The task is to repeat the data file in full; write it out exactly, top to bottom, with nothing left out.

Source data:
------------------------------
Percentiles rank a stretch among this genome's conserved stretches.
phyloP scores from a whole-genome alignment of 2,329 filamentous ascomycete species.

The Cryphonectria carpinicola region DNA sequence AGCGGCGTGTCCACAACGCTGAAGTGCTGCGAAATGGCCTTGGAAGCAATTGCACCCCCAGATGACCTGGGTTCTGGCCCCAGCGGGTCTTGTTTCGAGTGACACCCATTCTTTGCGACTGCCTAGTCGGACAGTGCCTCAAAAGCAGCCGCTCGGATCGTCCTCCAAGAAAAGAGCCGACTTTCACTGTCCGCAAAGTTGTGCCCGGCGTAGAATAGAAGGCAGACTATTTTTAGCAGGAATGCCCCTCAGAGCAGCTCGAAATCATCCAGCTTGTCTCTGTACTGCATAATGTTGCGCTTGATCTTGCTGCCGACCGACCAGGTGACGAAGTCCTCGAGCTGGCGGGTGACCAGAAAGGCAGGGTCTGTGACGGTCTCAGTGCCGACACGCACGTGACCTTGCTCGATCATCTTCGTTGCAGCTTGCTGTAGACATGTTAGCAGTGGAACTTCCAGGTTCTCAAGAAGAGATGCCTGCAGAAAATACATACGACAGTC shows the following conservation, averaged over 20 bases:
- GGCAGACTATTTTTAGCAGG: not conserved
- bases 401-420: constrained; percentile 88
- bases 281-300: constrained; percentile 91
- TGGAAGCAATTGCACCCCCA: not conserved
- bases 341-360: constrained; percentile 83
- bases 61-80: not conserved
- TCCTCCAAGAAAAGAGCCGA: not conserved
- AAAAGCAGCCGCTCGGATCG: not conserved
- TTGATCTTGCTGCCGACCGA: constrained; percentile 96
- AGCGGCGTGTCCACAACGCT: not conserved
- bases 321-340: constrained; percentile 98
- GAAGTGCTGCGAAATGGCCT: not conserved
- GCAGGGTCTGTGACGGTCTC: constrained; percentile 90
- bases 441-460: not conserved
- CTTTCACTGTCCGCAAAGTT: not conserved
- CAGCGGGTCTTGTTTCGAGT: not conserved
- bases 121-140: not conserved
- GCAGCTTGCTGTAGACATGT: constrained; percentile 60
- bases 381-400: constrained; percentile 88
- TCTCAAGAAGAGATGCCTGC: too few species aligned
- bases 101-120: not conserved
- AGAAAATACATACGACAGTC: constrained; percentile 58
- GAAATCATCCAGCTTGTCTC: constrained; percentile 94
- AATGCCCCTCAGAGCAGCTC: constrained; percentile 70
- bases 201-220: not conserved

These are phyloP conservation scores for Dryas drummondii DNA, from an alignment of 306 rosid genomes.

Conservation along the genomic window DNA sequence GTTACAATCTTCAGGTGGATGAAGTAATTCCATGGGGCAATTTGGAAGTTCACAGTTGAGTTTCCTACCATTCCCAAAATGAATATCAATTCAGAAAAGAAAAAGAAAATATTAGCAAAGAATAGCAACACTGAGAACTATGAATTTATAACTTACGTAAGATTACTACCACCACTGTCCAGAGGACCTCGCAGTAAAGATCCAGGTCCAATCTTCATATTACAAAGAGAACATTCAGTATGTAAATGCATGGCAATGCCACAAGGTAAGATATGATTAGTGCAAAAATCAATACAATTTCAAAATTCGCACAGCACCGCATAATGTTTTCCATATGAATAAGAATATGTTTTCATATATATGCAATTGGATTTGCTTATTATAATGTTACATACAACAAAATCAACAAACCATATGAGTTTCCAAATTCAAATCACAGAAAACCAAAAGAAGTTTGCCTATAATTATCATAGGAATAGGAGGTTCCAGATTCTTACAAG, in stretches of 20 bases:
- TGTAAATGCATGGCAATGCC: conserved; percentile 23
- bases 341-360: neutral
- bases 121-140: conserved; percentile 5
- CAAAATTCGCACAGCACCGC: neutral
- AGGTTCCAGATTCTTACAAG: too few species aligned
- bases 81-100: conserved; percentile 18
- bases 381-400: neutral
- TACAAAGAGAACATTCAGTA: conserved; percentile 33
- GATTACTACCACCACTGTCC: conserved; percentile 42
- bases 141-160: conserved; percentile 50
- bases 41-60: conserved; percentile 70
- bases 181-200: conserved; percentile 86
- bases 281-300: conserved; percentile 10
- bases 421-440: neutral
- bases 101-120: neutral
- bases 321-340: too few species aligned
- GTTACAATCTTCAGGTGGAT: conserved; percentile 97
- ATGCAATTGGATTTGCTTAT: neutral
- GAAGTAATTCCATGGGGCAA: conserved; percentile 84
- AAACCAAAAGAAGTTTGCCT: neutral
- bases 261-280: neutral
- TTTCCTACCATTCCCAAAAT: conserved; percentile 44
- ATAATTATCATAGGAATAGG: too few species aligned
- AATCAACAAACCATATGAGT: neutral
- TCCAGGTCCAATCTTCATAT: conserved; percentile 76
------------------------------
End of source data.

Percentiles rank a stretch among this genome's conserved stretches.
phyloP scores from a whole-genome alignment of 2,329 filamentous ascomycete species.

The Cryphonectria carpinicola region DNA sequence AGCGGCGTGTCCACAACGCTGAAGTGCTGCGAAATGGCCTTGGAAGCAATTGCACCCCCAGATGACCTGGGTTCTGGCCCCAGCGGGTCTTGTTTCGAGTGACACCCATTCTTTGCGACTGCCTAGTCGGACAGTGCCTCAAAAGCAGCCGCTCGGATCGTCCTCCAAGAAAAGAGCCGACTTTCACTGTCCGCAAAGTTGTGCCCGGCGTAGAATAGAAGGCAGACTATTTTTAGCAGGAATGCCCCTCAGAGCAGCTCGAAATCATCCAGCTTGTCTCTGTACTGCATAATGTTGCGCTTGATCTTGCTGCCGACCGACCAGGTGACGAAGTCCTCGAGCTGGCGGGTGACCAGAAAGGCAGGGTCTGTGACGGTCTCAGTGCCGACACGCACGTGACCTTGCTCGATCATCTTCGTTGCAGCTTGCTGTAGACATGTTAGCAGTGGAACTTCCAGGTTCTCAAGAAGAGATGCCTGCAGAAAATACATACGACAGTC shows the following conservation, averaged over 20 bases:
- GGCAGACTATTTTTAGCAGG: not conserved
- bases 401-420: constrained; percentile 88
- bases 281-300: constrained; percentile 91
- TGGAAGCAATTGCACCCCCA: not conserved
- bases 341-360: constrained; percentile 83
- bases 61-80: not conserved
- TCCTCCAAGAAAAGAGCCGA: not conserved
- AAAAGCAGCCGCTCGGATCG: not conserved
- TTGATCTTGCTGCCGACCGA: constrained; percentile 96
- AGCGGCGTGTCCACAACGCT: not conserved
- bases 321-340: constrained; percentile 98
- GAAGTGCTGCGAAATGGCCT: not conserved
- GCAGGGTCTGTGACGGTCTC: constrained; percentile 90
- bases 441-460: not conserved
- CTTTCACTGTCCGCAAAGTT: not conserved
- CAGCGGGTCTTGTTTCGAGT: not conserved
- bases 121-140: not conserved
- GCAGCTTGCTGTAGACATGT: constrained; percentile 60
- bases 381-400: constrained; percentile 88
- TCTCAAGAAGAGATGCCTGC: too few species aligned
- bases 101-120: not conserved
- AGAAAATACATACGACAGTC: constrained; percentile 58
- GAAATCATCCAGCTTGTCTC: constrained; percentile 94
- AATGCCCCTCAGAGCAGCTC: constrained; percentile 70
- bases 201-220: not conserved

These are phyloP conservation scores for Dryas drummondii DNA, from an alignment of 306 rosid genomes.

Conservation along the genomic window DNA sequence GTTACAATCTTCAGGTGGATGAAGTAATTCCATGGGGCAATTTGGAAGTTCACAGTTGAGTTTCCTACCATTCCCAAAATGAATATCAATTCAGAAAAGAAAAAGAAAATATTAGCAAAGAATAGCAACACTGAGAACTATGAATTTATAACTTACGTAAGATTACTACCACCACTGTCCAGAGGACCTCGCAGTAAAGATCCAGGTCCAATCTTCATATTACAAAGAGAACATTCAGTATGTAAATGCATGGCAATGCCACAAGGTAAGATATGATTAGTGCAAAAATCAATACAATTTCAAAATTCGCACAGCACCGCATAATGTTTTCCATATGAATAAGAATATGTTTTCATATATATGCAATTGGATTTGCTTATTATAATGTTACATACAACAAAATCAACAAACCATATGAGTTTCCAAATTCAAATCACAGAAAACCAAAAGAAGTTTGCCTATAATTATCATAGGAATAGGAGGTTCCAGATTCTTACAAG, in stretches of 20 bases:
- TGTAAATGCATGGCAATGCC: conserved; percentile 23
- bases 341-360: neutral
- bases 121-140: conserved; percentile 5
- CAAAATTCGCACAGCACCGC: neutral
- AGGTTCCAGATTCTTACAAG: too few species aligned
- bases 81-100: conserved; percentile 18
- bases 381-400: neutral
- TACAAAGAGAACATTCAGTA: conserved; percentile 33
- GATTACTACCACCACTGTCC: conserved; percentile 42
- bases 141-160: conserved; percentile 50
- bases 41-60: conserved; percentile 70
- bases 181-200: conserved; percentile 86
- bases 281-300: conserved; percentile 10
- bases 421-440: neutral
- bases 101-120: neutral
- bases 321-340: too few species aligned
- GTTACAATCTTCAGGTGGAT: conserved; percentile 97
- ATGCAATTGGATTTGCTTAT: neutral
- GAAGTAATTCCATGGGGCAA: conserved; percentile 84
- AAACCAAAAGAAGTTTGCCT: neutral
- bases 261-280: neutral
- TTTCCTACCATTCCCAAAAT: conserved; percentile 44
- ATAATTATCATAGGAATAGG: too few species aligned
- AATCAACAAACCATATGAGT: neutral
- TCCAGGTCCAATCTTCATAT: conserved; percentile 76